By Katie Gu
History recently repeated itself when technicians from two major laboratories refused to accept blood samples from patients testing for monkeypox.
This August, the U.S. saw the largest increase in monkeypox cases in the world. In the midst of a nearly 80% increase in U.S. cases, phlebotomists from Labcorp and Quest Diagnostics reportedly turned away potential monkeypox samples. Such refusals dangerously parallel instances of diagnostic discrimination against HIV/AIDS patients in the 1980s and 1990s.
Within both eras, such actions have fueled stigma, propagated misinformation, and encouraged scapegoating in the middle of public health crises.
Unlike HIV/AIDS, the monkeypox virus is not a sexually transmitted infection (STI). Instead, monkeypox is transmitted through close personal contact, including direct contact with sores, scabs, or body fluids of an infected person. Treating monkeypox as an STI may contribute to stigma and hinder containment measures.
While monkeypox is typically diagnosed using surface swabs of lesions, blood tests are needed to differentiate monkeypox from other possible viral infections. Experts agree that precautions adopted as standards of care following the HIV/AIDS epidemic would prevent phlebotomists and lab technicians from contracting monkeypox from patients. For example, Greg Millet, Vice President at amfAR, the Foundation for AIDS Research, and a former U.S. Centers for Disease Control and Prevention (CDC) Senior Scientist in the Division of HIV/AIDS Prevention, has stated that universal health precautions render diagnostic discrimination arguments moot.
The Fight Against Medical Discrimination
In CNN’s report on Labcorp and Quest’s phlebotomy discrimination against monkeypox, what remained unclear was “whether the phlebotomists are refusing on their own to take blood or if it is the company policy that prevents them.” However, legal consequences should follow regardless of whether the discrimination stems from the companies’ policy or their employees’ practice.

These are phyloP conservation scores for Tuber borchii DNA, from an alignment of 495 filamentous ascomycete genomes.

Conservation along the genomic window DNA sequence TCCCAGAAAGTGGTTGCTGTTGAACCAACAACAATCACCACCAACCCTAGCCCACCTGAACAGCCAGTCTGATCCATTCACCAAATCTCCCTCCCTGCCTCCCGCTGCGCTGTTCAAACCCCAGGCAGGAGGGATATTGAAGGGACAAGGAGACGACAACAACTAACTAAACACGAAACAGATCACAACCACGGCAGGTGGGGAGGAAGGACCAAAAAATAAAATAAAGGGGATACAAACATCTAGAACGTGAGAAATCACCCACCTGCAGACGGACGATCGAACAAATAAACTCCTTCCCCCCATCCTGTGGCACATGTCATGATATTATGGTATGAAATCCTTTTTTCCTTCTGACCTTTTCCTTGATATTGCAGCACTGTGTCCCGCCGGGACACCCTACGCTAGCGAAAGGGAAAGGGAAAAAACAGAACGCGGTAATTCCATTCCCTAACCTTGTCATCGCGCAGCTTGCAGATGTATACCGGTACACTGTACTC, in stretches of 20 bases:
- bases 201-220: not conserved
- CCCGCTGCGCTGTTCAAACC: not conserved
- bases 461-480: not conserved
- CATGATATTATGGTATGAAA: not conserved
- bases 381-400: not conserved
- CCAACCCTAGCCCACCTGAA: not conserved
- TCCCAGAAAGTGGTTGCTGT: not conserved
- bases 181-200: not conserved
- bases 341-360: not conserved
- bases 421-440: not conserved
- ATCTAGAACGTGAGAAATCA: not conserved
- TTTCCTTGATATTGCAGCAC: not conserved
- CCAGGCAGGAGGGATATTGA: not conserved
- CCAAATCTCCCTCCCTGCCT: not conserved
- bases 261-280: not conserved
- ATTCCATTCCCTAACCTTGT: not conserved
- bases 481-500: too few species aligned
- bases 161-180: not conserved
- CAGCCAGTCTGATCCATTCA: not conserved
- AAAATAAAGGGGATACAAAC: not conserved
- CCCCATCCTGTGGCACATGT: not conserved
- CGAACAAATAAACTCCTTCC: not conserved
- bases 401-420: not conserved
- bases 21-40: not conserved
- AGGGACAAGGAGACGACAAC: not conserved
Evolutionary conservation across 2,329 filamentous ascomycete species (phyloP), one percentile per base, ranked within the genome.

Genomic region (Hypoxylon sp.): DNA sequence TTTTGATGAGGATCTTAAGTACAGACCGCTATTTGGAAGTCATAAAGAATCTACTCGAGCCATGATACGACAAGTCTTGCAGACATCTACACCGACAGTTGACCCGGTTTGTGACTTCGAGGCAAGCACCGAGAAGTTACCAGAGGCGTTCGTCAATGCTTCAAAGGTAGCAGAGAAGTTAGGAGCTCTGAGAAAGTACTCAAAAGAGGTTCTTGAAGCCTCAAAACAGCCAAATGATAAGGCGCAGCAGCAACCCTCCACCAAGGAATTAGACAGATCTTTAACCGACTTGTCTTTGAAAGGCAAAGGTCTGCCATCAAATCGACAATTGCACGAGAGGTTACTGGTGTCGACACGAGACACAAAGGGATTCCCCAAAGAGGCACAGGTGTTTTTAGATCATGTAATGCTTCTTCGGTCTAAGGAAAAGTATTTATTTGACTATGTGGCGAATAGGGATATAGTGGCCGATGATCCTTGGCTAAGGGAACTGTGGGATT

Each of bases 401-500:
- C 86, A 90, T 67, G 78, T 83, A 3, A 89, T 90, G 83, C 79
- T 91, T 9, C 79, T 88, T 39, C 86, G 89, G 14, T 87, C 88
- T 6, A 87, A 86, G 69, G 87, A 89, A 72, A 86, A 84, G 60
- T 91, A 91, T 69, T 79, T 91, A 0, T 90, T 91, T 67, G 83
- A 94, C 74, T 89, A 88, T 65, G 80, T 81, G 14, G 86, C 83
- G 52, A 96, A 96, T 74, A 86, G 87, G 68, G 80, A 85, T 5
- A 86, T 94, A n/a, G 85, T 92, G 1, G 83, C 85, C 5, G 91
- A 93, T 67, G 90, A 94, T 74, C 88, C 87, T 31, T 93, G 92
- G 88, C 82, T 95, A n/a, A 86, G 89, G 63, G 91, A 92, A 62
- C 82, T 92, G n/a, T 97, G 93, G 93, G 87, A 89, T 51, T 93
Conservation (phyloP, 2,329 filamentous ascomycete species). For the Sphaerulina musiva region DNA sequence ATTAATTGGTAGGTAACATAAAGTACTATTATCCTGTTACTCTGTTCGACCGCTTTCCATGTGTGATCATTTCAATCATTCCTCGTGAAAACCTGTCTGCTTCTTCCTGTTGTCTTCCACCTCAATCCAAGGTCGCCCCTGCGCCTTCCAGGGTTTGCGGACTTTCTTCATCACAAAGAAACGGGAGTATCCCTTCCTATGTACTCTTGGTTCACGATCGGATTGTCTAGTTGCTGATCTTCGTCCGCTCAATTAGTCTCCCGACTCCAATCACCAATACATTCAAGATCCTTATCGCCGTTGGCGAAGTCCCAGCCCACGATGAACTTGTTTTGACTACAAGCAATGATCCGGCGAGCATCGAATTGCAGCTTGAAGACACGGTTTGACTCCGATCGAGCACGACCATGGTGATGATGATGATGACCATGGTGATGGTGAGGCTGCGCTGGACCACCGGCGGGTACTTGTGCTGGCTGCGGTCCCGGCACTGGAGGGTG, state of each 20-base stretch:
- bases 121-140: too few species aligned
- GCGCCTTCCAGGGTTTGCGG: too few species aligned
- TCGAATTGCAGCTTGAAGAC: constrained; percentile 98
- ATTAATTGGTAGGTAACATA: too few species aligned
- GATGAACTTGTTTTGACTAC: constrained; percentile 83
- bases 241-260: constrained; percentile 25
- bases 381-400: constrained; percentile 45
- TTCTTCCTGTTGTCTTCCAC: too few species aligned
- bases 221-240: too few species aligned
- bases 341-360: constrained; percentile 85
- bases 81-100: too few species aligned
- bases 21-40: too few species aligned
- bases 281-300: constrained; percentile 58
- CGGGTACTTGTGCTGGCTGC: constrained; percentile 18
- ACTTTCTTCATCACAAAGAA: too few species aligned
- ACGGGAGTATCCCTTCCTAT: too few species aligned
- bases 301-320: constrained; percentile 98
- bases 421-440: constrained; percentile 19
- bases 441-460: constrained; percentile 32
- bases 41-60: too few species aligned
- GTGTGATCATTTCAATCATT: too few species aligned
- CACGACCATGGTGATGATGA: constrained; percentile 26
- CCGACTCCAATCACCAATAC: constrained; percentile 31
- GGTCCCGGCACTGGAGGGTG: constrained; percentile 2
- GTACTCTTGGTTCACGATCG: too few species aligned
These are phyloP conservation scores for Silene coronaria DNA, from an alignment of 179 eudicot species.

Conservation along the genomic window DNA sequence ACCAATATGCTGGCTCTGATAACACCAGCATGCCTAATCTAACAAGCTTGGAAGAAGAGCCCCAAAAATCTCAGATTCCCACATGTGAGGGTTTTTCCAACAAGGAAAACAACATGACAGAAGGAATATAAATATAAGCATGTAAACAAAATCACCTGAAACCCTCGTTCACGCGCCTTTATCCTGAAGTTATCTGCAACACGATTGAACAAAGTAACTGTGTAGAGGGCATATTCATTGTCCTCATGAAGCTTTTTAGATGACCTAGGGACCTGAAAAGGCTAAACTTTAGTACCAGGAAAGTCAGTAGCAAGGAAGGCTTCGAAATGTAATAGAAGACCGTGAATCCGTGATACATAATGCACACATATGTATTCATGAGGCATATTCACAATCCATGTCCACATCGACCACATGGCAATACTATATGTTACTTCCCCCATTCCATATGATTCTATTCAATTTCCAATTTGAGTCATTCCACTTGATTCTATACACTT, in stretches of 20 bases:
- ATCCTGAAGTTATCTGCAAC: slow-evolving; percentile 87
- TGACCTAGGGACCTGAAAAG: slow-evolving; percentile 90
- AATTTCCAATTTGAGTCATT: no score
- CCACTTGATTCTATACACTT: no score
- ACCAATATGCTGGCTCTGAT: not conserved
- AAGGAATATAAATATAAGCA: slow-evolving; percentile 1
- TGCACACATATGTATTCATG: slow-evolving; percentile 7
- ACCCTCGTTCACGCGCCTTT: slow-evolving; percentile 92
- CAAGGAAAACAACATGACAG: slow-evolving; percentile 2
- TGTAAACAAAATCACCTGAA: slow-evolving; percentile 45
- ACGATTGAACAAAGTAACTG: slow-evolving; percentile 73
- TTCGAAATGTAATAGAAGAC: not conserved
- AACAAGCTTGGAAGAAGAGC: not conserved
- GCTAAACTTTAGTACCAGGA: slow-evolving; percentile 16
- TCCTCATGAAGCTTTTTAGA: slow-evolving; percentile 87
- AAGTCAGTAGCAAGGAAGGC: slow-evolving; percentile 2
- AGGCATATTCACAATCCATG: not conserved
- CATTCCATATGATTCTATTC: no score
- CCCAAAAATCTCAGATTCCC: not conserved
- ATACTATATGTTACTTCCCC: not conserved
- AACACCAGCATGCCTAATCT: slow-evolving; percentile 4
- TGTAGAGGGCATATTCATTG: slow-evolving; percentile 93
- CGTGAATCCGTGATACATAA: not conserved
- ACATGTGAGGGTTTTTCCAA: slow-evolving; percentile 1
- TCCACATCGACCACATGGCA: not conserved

Diagnostic discrimination resulting from a company policy would likely violate Section 1557 of the Affordable Care Act (ACA). Section 1557 prohibits discrimination on the basis of race, color, national origin, sex, age, or disability in health programs or activities that receive federal financial assistance. Labcorp and Quest both receive federal funding for research. Their refusals to test patients covered under the ACA for monkeypox, which disproportionately affects men who have sex with men, may violate Section 1557’s nondiscrimination provisions for sexual orientation and gender identity.
If phlebotomists are instead independently refusing to draw blood from possible monkeypox patients, Labcorp and Quest may still be held liable for medical discrimination. The legal relationship between employees and employers is governed by agency law. Under an agency relationship, an employer can be held responsible for liabilities resulting from its employees’ acts during the scope of their employment. Phlebotomists who refuse potential monkeypox patients would likely implicate their employers.
Lessons from the HIV/AIDS Crisis
Monkeypox continues to spread after the first case in the U.S. associated with the recent global outbreak was detected this May. The outbreak is currently placing significant strain on several sexual health clinics around the country.
Effective public messaging has always served as a crucial weapon in the battle against medical discrimination and equal health access. Monkeypox affects a community already at heightened risk of stigma due to recent increases in anti-LGBTQ+ rhetoric. Within this context, the role of public messaging is even more crucial. Ineffective communication can lead not only to medical discrimination by doctors, but also lower rates of testing, vaccination, and treatment efforts by patients.
In responding to the monkeypox outbreak, activists and public officials have adapted lessons learned from the HIV/AIDS crisis.
CDC Director Rochelle Walensky has emphasized the broader public threat of monkeypox, rather than depicting the disease as affecting specific demographic groups. Activist groups like ACT UP have highlighted the roles of patient-led mobilization, campaigns for research funding, and de-identified data sharing in producing successful HIV/AIDS therapies. States like New Jersey have already provided new public messaging to fight against medical discrimination and bias-based harassment related to monkeypox. For example, the New Jersey Attorney General’s website currently has a page on how to file a Law Against Discrimination complaint with the Division of Civil Rights.
Collectively, such efforts may help equity and synergistic social responsibility win over medical discrimination, stigma, and respectability politics in the fight against monkeypox.
Thanks to Kevin Costello, Maryanne Tomazic, and Rachel Landauer for their valuable conversations and input.